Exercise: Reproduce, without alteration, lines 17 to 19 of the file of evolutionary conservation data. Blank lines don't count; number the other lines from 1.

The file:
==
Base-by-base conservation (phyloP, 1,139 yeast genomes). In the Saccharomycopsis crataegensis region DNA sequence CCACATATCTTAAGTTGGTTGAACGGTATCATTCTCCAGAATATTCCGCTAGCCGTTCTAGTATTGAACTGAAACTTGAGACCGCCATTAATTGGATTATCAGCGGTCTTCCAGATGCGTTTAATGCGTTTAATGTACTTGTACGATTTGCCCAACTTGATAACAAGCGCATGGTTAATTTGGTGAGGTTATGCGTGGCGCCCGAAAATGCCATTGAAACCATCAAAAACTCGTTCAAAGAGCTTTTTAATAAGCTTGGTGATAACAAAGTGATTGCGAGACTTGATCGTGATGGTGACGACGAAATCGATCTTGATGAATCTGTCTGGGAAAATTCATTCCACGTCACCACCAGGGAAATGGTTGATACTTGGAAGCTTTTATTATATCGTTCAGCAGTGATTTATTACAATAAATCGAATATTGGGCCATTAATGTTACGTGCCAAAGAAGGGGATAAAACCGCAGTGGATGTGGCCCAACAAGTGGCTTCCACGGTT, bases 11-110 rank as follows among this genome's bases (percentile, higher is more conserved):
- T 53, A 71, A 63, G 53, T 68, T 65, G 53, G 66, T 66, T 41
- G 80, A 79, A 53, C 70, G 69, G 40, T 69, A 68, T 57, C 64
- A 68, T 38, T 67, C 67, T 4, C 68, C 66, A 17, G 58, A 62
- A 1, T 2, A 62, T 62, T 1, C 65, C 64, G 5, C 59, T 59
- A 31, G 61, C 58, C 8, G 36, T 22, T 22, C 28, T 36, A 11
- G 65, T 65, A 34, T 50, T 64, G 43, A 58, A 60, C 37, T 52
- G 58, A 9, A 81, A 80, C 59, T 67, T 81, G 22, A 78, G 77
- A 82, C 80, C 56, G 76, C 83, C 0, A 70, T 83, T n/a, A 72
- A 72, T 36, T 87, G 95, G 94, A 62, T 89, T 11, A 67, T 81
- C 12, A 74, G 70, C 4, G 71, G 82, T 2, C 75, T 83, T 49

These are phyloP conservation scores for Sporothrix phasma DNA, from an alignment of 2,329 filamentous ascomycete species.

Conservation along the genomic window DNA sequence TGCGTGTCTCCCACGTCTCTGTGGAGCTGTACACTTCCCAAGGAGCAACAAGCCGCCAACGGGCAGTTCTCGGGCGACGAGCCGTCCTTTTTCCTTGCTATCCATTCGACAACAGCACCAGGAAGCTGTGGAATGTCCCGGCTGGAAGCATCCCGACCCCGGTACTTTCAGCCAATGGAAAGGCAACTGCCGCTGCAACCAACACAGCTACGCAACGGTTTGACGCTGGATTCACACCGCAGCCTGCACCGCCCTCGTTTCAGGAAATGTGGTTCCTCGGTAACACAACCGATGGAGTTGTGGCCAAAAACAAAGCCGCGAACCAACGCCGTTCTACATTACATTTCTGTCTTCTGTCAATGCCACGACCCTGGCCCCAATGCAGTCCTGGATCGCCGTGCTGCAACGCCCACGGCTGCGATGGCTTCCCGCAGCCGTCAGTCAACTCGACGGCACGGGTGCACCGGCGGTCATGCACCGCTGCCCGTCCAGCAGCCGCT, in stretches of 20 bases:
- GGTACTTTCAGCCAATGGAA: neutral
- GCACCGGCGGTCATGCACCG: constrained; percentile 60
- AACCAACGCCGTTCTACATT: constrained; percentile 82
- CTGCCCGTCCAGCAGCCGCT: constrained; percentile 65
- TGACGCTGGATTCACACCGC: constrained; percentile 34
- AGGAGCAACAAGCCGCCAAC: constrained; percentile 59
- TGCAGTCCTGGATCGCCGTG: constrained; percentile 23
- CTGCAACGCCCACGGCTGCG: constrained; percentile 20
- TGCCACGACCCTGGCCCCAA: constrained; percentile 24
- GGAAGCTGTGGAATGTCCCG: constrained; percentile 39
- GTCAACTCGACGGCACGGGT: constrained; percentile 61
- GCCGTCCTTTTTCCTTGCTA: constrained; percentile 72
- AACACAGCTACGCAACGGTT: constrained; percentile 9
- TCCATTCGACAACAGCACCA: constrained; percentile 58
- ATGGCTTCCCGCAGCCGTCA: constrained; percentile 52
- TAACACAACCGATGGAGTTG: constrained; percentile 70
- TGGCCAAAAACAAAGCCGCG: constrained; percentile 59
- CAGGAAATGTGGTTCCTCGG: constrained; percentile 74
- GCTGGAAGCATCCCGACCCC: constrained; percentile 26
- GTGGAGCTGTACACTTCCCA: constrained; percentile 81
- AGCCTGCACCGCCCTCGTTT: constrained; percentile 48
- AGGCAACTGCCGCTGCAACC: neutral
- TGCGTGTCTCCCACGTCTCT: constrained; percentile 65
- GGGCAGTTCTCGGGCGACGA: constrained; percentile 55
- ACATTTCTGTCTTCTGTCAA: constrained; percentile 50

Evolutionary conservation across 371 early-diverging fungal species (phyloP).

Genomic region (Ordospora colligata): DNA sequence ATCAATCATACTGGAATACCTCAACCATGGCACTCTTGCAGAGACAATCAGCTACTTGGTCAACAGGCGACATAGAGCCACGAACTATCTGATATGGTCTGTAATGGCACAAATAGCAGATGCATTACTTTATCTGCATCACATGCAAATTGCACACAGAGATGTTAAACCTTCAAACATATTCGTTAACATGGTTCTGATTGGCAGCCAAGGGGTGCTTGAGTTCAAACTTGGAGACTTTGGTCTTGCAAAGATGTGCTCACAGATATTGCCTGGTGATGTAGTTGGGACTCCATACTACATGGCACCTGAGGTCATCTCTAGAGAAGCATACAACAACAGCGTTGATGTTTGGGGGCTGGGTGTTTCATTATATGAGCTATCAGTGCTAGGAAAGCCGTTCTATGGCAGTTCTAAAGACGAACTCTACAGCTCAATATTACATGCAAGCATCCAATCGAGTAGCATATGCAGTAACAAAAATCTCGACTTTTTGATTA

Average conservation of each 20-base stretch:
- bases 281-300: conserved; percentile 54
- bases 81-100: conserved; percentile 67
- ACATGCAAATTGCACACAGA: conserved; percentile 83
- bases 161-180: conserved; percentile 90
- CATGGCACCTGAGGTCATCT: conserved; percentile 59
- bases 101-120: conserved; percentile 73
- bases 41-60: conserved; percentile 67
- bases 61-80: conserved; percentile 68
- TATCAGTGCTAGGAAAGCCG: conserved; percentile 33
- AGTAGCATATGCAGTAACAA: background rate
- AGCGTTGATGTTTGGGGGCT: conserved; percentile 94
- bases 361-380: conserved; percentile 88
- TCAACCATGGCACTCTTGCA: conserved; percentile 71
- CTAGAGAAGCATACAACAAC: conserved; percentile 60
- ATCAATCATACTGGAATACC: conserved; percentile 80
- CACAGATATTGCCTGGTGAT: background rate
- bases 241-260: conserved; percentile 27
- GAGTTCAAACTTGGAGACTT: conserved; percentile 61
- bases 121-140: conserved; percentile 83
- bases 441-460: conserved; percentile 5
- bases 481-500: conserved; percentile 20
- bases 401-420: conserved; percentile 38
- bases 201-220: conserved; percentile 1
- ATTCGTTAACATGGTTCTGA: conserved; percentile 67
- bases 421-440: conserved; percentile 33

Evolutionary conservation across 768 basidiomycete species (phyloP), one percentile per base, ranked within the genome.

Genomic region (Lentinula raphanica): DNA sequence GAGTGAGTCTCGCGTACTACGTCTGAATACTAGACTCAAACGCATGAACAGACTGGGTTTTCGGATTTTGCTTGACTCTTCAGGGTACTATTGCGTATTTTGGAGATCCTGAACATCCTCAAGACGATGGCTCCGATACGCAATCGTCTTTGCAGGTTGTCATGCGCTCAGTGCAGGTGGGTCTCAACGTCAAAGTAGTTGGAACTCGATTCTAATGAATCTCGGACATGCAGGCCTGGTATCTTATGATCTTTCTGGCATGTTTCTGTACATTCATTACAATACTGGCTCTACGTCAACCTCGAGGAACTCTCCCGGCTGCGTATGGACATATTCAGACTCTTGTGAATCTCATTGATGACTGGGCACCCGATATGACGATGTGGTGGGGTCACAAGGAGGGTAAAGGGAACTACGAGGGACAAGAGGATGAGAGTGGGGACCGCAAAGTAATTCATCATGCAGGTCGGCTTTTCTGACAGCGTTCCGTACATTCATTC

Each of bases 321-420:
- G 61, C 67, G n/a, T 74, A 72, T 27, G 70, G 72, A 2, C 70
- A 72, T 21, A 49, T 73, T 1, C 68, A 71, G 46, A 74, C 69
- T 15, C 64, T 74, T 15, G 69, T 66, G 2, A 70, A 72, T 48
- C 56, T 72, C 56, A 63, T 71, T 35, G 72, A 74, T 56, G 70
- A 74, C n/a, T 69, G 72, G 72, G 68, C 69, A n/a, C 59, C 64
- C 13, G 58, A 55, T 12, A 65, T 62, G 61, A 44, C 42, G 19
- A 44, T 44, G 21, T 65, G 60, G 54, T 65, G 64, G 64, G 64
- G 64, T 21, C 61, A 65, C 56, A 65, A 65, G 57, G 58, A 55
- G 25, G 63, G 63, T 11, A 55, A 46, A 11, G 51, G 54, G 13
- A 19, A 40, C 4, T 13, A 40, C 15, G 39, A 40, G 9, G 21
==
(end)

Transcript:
- CTGCCCGTCCAGCAGCCGCT: constrained; percentile 65
- TGACGCTGGATTCACACCGC: constrained; percentile 34
- AGGAGCAACAAGCCGCCAAC: constrained; percentile 59